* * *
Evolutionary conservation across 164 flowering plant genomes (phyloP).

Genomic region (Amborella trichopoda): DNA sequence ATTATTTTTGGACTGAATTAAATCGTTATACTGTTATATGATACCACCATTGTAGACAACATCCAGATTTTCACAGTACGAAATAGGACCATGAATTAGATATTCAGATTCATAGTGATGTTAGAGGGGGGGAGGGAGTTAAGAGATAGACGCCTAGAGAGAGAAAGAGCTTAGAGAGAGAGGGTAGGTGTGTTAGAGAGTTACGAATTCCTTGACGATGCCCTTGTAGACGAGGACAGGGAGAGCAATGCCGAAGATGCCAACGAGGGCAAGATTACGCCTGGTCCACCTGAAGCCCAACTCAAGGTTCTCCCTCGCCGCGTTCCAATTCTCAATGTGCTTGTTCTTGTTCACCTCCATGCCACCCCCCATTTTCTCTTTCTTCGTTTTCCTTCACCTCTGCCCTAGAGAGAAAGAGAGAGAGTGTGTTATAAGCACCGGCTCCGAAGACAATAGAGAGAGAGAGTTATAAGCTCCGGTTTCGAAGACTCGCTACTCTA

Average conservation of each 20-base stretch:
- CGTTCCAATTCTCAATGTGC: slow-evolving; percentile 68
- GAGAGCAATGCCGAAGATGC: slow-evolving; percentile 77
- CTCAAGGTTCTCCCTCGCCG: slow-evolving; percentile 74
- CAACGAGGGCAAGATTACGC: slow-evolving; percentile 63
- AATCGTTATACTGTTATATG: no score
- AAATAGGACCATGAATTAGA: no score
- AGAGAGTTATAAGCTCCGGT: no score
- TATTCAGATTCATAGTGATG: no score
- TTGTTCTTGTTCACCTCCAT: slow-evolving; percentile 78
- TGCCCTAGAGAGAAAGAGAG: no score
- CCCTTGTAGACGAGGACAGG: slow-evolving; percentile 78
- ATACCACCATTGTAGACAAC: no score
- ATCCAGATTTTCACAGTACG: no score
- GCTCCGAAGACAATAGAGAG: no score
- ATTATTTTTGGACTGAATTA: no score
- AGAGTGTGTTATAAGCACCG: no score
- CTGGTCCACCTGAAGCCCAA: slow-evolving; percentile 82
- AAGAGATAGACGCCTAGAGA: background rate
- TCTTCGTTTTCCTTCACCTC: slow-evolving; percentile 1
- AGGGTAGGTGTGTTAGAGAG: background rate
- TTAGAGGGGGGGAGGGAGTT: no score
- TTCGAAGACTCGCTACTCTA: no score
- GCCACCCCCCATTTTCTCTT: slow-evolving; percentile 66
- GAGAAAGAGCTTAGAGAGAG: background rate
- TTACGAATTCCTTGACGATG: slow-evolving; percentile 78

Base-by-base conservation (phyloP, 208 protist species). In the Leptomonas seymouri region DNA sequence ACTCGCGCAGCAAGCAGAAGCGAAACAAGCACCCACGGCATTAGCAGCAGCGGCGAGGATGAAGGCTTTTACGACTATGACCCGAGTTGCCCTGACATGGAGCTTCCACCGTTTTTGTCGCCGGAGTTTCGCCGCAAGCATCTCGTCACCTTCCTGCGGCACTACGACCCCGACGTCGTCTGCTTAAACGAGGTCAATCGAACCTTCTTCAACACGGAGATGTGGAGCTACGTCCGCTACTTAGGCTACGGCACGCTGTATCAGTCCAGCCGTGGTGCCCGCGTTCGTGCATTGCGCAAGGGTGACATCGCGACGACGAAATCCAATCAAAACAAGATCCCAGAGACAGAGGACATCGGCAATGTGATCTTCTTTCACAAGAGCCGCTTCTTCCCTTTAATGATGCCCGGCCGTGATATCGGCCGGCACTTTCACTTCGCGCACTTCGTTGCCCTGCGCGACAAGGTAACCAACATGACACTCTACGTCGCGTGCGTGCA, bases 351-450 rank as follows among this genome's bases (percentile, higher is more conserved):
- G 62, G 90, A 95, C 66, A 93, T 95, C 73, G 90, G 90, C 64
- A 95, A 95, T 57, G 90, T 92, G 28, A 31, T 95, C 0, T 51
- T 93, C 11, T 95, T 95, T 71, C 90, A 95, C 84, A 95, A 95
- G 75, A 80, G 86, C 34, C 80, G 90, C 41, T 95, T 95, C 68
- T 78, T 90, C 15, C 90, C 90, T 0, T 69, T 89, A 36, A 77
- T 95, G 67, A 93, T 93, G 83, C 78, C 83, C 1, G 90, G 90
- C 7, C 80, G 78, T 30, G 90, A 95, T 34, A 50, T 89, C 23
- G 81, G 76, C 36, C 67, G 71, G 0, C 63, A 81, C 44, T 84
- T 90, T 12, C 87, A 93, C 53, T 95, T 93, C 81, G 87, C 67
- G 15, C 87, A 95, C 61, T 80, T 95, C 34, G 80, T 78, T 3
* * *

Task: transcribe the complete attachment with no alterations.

Evolutionary conservation across 164 flowering plant genomes (phyloP).

Genomic region (Amborella trichopoda): DNA sequence ATTATTTTTGGACTGAATTAAATCGTTATACTGTTATATGATACCACCATTGTAGACAACATCCAGATTTTCACAGTACGAAATAGGACCATGAATTAGATATTCAGATTCATAGTGATGTTAGAGGGGGGGAGGGAGTTAAGAGATAGACGCCTAGAGAGAGAAAGAGCTTAGAGAGAGAGGGTAGGTGTGTTAGAGAGTTACGAATTCCTTGACGATGCCCTTGTAGACGAGGACAGGGAGAGCAATGCCGAAGATGCCAACGAGGGCAAGATTACGCCTGGTCCACCTGAAGCCCAACTCAAGGTTCTCCCTCGCCGCGTTCCAATTCTCAATGTGCTTGTTCTTGTTCACCTCCATGCCACCCCCCATTTTCTCTTTCTTCGTTTTCCTTCACCTCTGCCCTAGAGAGAAAGAGAGAGAGTGTGTTATAAGCACCGGCTCCGAAGACAATAGAGAGAGAGAGTTATAAGCTCCGGTTTCGAAGACTCGCTACTCTA

Average conservation of each 20-base stretch:
- CGTTCCAATTCTCAATGTGC: slow-evolving; percentile 68
- GAGAGCAATGCCGAAGATGC: slow-evolving; percentile 77
- CTCAAGGTTCTCCCTCGCCG: slow-evolving; percentile 74
- CAACGAGGGCAAGATTACGC: slow-evolving; percentile 63
- AATCGTTATACTGTTATATG: no score
- AAATAGGACCATGAATTAGA: no score
- AGAGAGTTATAAGCTCCGGT: no score
- TATTCAGATTCATAGTGATG: no score
- TTGTTCTTGTTCACCTCCAT: slow-evolving; percentile 78
- TGCCCTAGAGAGAAAGAGAG: no score
- CCCTTGTAGACGAGGACAGG: slow-evolving; percentile 78
- ATACCACCATTGTAGACAAC: no score
- ATCCAGATTTTCACAGTACG: no score
- GCTCCGAAGACAATAGAGAG: no score
- ATTATTTTTGGACTGAATTA: no score
- AGAGTGTGTTATAAGCACCG: no score
- CTGGTCCACCTGAAGCCCAA: slow-evolving; percentile 82
- AAGAGATAGACGCCTAGAGA: background rate
- TCTTCGTTTTCCTTCACCTC: slow-evolving; percentile 1
- AGGGTAGGTGTGTTAGAGAG: background rate
- TTAGAGGGGGGGAGGGAGTT: no score
- TTCGAAGACTCGCTACTCTA: no score
- GCCACCCCCCATTTTCTCTT: slow-evolving; percentile 66
- GAGAAAGAGCTTAGAGAGAG: background rate
- TTACGAATTCCTTGACGATG: slow-evolving; percentile 78

Base-by-base conservation (phyloP, 208 protist species). In the Leptomonas seymouri region DNA sequence ACTCGCGCAGCAAGCAGAAGCGAAACAAGCACCCACGGCATTAGCAGCAGCGGCGAGGATGAAGGCTTTTACGACTATGACCCGAGTTGCCCTGACATGGAGCTTCCACCGTTTTTGTCGCCGGAGTTTCGCCGCAAGCATCTCGTCACCTTCCTGCGGCACTACGACCCCGACGTCGTCTGCTTAAACGAGGTCAATCGAACCTTCTTCAACACGGAGATGTGGAGCTACGTCCGCTACTTAGGCTACGGCACGCTGTATCAGTCCAGCCGTGGTGCCCGCGTTCGTGCATTGCGCAAGGGTGACATCGCGACGACGAAATCCAATCAAAACAAGATCCCAGAGACAGAGGACATCGGCAATGTGATCTTCTTTCACAAGAGCCGCTTCTTCCCTTTAATGATGCCCGGCCGTGATATCGGCCGGCACTTTCACTTCGCGCACTTCGTTGCCCTGCGCGACAAGGTAACCAACATGACACTCTACGTCGCGTGCGTGCA, bases 351-450 rank as follows among this genome's bases (percentile, higher is more conserved):
- G 62, G 90, A 95, C 66, A 93, T 95, C 73, G 90, G 90, C 64
- A 95, A 95, T 57, G 90, T 92, G 28, A 31, T 95, C 0, T 51
- T 93, C 11, T 95, T 95, T 71, C 90, A 95, C 84, A 95, A 95
- G 75, A 80, G 86, C 34, C 80, G 90, C 41, T 95, T 95, C 68
- T 78, T 90, C 15, C 90, C 90, T 0, T 69, T 89, A 36, A 77
- T 95, G 67, A 93, T 93, G 83, C 78, C 83, C 1, G 90, G 90
- C 7, C 80, G 78, T 30, G 90, A 95, T 34, A 50, T 89, C 23
- G 81, G 76, C 36, C 67, G 71, G 0, C 63, A 81, C 44, T 84
- T 90, T 12, C 87, A 93, C 53, T 95, T 93, C 81, G 87, C 67
- G 15, C 87, A 95, C 61, T 80, T 95, C 34, G 80, T 78, T 3